FDA informs public about possible accuracy concerns with Abbott ID NOW; Abbott responds

May 16, 2020

The U.S. Food and Drug Administration (FDA) issued a public alert about early data suggesting that the Abbott ID NOW point-of-care (POC) test to diagnose COVID-19 may return false negative results, the agency said in a news release.

Abbott’s ID NOW test, which has received emergency use authorization (EUA) from the FDA, is in use at healthcare organizations around the country.

“We are still evaluating the information about inaccurate results and are in direct communications with Abbott about this important issue. This test can still be used and can correctly identify many positive cases in minutes. Negative results may need to be confirmed with a high-sensitivity authorized molecular test,” said Tim Stenzel, MD, PhD., director of the Office of In Vitro Diagnostics and Radiological Health in the FDA’s Center for Devices and Radiological Health.

Among the data suggesting false negative results was a preprint paper released this week by researchers at New York Langone Health comparing Abbott’s ID Now test with another POC test with FDA EUA: Cepheid Xpert Xpress SARS-CoV-2. The researchers used nasopharyngeal swabs transported in universal transport media (VTM), as well as dry swabs for the Abbott test.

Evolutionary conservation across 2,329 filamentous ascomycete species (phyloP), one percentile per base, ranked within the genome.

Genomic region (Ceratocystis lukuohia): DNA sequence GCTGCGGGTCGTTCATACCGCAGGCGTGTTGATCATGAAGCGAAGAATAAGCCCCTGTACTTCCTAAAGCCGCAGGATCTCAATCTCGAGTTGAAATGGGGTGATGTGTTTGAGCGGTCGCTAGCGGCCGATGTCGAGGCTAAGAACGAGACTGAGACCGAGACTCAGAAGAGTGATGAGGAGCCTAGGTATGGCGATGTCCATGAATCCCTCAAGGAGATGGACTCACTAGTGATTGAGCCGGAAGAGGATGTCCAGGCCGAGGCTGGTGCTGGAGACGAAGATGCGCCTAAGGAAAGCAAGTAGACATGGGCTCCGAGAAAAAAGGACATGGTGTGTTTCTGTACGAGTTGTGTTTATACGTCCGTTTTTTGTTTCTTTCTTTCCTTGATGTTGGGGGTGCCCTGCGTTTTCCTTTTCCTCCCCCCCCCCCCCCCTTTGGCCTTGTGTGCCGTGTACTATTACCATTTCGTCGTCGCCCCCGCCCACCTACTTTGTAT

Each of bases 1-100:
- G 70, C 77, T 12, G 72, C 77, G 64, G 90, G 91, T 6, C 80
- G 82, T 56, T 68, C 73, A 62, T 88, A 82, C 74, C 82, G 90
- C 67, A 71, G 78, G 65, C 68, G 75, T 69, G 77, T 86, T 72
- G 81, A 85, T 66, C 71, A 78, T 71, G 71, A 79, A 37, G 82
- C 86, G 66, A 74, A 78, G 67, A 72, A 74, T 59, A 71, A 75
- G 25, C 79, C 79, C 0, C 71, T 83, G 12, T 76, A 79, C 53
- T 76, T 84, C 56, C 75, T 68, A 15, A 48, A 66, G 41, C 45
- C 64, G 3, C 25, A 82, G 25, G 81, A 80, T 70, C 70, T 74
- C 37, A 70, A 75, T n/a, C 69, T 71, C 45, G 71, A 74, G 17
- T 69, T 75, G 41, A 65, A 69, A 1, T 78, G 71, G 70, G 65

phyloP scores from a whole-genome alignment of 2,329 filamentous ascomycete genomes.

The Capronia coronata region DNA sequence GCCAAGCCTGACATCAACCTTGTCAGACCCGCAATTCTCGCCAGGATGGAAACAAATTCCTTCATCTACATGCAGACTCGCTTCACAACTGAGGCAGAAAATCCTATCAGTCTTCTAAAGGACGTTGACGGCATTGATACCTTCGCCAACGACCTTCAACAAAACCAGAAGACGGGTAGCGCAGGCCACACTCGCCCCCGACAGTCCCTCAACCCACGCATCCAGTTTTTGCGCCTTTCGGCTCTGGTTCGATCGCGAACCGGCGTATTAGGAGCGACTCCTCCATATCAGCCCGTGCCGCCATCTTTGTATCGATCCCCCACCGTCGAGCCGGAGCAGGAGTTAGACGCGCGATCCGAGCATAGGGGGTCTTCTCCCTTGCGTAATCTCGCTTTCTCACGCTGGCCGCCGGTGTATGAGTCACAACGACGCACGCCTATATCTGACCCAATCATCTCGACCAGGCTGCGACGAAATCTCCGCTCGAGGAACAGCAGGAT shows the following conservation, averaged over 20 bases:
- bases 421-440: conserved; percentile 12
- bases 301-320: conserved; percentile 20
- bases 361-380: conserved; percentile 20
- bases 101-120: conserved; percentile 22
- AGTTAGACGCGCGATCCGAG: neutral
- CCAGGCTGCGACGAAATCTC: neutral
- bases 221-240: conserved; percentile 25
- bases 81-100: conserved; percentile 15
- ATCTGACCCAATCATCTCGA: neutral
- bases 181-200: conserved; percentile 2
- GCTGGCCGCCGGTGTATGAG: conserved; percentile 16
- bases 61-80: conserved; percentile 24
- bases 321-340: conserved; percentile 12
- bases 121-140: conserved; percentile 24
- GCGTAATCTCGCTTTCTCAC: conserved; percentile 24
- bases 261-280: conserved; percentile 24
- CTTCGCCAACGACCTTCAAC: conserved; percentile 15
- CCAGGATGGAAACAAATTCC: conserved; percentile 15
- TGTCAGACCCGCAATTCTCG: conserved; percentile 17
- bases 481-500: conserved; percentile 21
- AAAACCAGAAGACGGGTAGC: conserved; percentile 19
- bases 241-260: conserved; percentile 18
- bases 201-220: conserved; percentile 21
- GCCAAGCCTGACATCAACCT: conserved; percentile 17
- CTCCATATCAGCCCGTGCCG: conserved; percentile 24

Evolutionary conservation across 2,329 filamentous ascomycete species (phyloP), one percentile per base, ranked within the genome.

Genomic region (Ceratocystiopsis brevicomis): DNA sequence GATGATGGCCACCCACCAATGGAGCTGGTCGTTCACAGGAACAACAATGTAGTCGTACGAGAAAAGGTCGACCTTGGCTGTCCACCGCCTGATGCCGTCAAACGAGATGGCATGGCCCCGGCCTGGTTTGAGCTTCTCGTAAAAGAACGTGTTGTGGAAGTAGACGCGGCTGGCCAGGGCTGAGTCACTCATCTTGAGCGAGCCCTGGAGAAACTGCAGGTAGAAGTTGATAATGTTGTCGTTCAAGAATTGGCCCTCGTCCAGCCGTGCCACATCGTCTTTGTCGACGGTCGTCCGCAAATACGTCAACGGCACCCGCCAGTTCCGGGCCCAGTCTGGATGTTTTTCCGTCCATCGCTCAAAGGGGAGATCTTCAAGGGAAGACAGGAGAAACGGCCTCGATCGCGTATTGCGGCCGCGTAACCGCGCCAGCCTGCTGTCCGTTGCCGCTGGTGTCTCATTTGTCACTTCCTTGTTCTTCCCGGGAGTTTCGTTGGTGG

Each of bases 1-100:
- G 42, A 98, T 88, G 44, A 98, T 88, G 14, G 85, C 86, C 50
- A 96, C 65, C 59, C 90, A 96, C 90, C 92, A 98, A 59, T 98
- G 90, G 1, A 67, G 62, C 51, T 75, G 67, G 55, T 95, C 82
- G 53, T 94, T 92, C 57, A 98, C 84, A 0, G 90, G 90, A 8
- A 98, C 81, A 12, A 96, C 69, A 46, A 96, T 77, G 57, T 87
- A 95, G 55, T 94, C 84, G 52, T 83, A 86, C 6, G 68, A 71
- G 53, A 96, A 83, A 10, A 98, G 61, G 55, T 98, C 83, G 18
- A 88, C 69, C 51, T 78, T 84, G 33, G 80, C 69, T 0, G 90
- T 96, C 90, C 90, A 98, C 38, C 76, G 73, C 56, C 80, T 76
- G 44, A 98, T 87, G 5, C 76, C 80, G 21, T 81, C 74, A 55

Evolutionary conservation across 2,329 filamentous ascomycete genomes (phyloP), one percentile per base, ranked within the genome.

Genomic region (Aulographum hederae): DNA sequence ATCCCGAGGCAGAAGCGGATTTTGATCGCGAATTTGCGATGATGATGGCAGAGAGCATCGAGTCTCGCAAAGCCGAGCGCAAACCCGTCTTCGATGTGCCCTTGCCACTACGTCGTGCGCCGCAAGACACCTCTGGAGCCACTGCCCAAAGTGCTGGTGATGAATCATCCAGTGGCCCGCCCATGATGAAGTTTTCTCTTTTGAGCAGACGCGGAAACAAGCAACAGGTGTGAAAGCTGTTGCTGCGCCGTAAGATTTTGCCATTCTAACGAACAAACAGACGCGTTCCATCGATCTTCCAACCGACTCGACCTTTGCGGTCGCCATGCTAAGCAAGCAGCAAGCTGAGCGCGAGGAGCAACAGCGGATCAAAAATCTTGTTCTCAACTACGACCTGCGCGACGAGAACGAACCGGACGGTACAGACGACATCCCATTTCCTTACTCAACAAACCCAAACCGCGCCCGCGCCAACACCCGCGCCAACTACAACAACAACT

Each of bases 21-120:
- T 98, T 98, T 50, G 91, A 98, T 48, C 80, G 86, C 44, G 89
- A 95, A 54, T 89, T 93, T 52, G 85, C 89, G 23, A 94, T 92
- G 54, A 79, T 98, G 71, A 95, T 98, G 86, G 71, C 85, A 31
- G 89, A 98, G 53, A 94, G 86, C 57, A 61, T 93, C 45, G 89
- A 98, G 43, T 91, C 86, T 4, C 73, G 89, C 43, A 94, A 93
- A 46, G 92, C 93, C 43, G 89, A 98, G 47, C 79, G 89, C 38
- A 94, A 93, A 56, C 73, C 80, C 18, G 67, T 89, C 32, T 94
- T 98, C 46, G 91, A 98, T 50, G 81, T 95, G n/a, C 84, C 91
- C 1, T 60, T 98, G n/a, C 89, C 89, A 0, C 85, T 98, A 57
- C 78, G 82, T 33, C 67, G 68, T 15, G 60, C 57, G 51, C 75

In the study, which has not been peer reviewed, researchers said the Abbott test missed one-third of the samples that tested positive in the Cepheid test using NP swabs in VTM and it missed 48 percent of positive results with the dry swabs. A total of 101 emergency room patients were swabbed twice and were included in the study.

However, Abbott officials disputed those findings in a press statement. “We're seeing studies being conducted to understand the role of ID NOW in ways that it was not designed to be used. In particular, the NYU study results are not consistent with other studies,” the company said. “While we understand no test is perfect, test outcomes depend on a number of factors including patient selection, specimen type, collection, handling, storage, transport and conformity to the way the test was designed to be run. ID NOW is intended to be used near the patient with a direct swab test method.”

In addition to research papers, the FDA said it “has received 15 adverse event reports about the Abbott ID NOW device that suggest some users are receiving inaccurate negative results. The agency is reviewing these reports. It’s important to note that the adverse event reports the FDA receives from manufacturers, health care providers, health care facilities, and patients can be incomplete, inaccurate, or unverified, so agency staff must meticulously comb through the reports to identify crucial data to support any signals or patterns about device use.”

The FDA also said that Abbott has agreed to conduct post-market studies for the ID NOW test. Each study will include at least 150 patients from a in a variety of clinical settings who have tested positive for COVID-19. The agency said the studies would help the FDA “understand the cause or patterns of any accuracy issues and inform any additional actions the company or the FDA should take.”

Abbott said it planned to clarify with its customers that negative results “should be presumed negative, but if inconsistent with clinical signs and symptoms or necessary for patient management, should be tested with an alternative molecular assay.”

Abbott also said it is reiterating with customers instructions about how to collect and handle samples properly.

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